This will not be my usual blog post with advice on job search or interviewing. I’ve had a lot of people ask me about my recent trip to Saudi Arabia, so I thought I’d write a little blog post about it!

In mid January I got approached by a wealth fund in Saudi Arabia to do interview training for their recruiters. They’ve found me on LinkedIn – just goes to show that being visible and providing value consistently pays off! I initially thought that maybe someone has recommended me – I actually had a couple of clients from Saudi Arabia before. But no, the HR person has just literally found me on LinkedIn, which was v. exciting!

It took a few weeks of emails to agree the content, they also wanted to get references from my previous clients, we had to sort our my visa, flights etc and it was finally time to fly last Saturday.

I was a bit apprehensive about going to Saudi Arabia – after all there are a lot of strict rules there. The Islamic law is strictly enforced, you can’t buy alcohol anywhere (not officially anyway); electronic devices may be screened by customs officials on arrival, women are not allowed to drive etc.

When I tried to book a spa treatment in  my hotel, I was told the spa is for men only…

Women also need to wear conservative, loose-fitting clothes as well as a full length cloak (abaya) and a headscarf. Men should not wear shorts in public.

I also had no idea what to expect from a group I was supposed to train. Would they be open and receptive to training?

It was time to find out.

I was lucky the organisation has booked business class flights for me – it was certainly better than traveling with RyanAir:-)

I started with a free breakfast in the business lounge of Qatar Airways at Heathrow:

The flight was super relaxing due to my flat bed, amazing food and champagne on demand – in fact I felt like after a visit to the spa (minus the massage:-)  I spent a few hours sleeping and reading.

I flew to Doha first and had to wait a few hours to my flight to Riyadh as they had to change the aircraft. I couldn’t wait to wear my pretty abaya (borrowed from a friend), so I put it on while relaxing in the First Class lounge:-)

The driver picked me up just after midnight and took me to my hotel. After just a few hours of sleep, it was time to do the first half day of my training session and I was driven to the area where a lot of other international firms like Cisco have their offices.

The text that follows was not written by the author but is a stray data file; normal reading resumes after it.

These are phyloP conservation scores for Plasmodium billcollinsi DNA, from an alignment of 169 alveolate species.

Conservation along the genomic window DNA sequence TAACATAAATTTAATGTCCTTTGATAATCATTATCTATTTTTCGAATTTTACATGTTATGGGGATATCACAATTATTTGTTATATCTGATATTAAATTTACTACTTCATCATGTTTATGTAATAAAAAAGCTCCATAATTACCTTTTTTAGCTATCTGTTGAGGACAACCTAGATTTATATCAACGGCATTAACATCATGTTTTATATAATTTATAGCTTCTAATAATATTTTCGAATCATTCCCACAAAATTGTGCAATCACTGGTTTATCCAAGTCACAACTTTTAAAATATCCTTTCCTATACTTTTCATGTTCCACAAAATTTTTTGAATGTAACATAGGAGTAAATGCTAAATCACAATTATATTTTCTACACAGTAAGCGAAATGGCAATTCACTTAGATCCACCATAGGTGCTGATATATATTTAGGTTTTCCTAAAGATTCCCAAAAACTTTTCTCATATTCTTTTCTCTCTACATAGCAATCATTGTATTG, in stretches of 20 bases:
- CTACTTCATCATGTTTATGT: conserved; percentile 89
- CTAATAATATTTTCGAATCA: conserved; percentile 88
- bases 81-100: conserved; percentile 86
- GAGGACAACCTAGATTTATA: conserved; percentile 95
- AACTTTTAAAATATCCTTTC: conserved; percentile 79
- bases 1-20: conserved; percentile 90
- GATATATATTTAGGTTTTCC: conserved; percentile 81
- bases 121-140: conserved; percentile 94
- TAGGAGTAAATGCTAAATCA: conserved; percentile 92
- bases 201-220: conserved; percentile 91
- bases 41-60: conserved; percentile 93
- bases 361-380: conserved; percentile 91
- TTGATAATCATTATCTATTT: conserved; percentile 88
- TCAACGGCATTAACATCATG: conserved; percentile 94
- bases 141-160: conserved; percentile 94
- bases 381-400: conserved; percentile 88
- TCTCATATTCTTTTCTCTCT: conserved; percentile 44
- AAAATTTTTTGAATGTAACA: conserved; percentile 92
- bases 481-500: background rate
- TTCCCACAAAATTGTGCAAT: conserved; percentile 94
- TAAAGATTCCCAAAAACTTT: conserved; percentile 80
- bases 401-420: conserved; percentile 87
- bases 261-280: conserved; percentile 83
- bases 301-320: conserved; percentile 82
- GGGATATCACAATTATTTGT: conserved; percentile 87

The group was fantastic – very friendly, very open and 4 hours just flew by. We covered types of interviews, how to prepare and how to structure them, how to phone screen effectively and how to identify A-Players in a job interview. There were a few recruiters with different levels of experience, all spoke good English and a couple worked or studied in the UK.

After the training, it was time to see the city. The driver then took me to historical part of Riyadh – Diriyah, where I walked around for a bit. Prior to going to Riyadh, I was told women aren’t allowed to walk on their own, but this wasn’t the case and my new Saudi colleagues have assured me it was ok to explore that part of the city on my own.

I also wanted to see the Ritz, as it looked spectacular on the pictures I’ve seen online. I wasn’t disappointed, the hotel was stunning!

Even at the Ritz, there is a separate section for men only, and another one for women and families. The staff was great though and we had some interesting chats. There are a lot of Indian and Pakistani workers there, as they can earn so much more than in their own countries. For example, one of the Ritz’s workers was on 2000 SAR per month (around 430 GBP/530 USD) which might not be a high salary in Riyadh, but it is a lot more than what he’d have earned back home.

I later heard that you can earn 4x more than what you’d earn in your own country and your housing is often paid for. The laws are obviously very restrictive, but the upside is the crime rate is very low and people I’ve met certainly didn’t look oppressed. They spoke good English, a few worked or studied abroad and they were really friendly. One lady from my group got her Master’s degree in the UK and she still decided to return to Saudi after 8 years in the UK.

When I got back to my hotel that night (using my Uber app!:-) and I was doing some work, I noticed a message from one of my LinkedIn connections. She lives in Riyadh, noticed my status update about going there to work, and suggested we meet up, so we arranged to meet the next day.

The second day of training was great as well – we did a lot of role-plays and the group was happy with the training. Here is one picture of all of us:

After the second day of my training, we went for (non-alcoholic of course!) cocktails at the Four Seasons hotel by the pool, where we had a great afternoon chatting in the sun.

A few hours later, it was time to fly back to London. I am going to miss flying business class now:-)  It was such an incredible trip and I’d love the opportunity to be able to do some more work in the Middle East in the future.

Hope you’ve enjoyed reading about my little adventure:-) Feel free to leave me a comment below.



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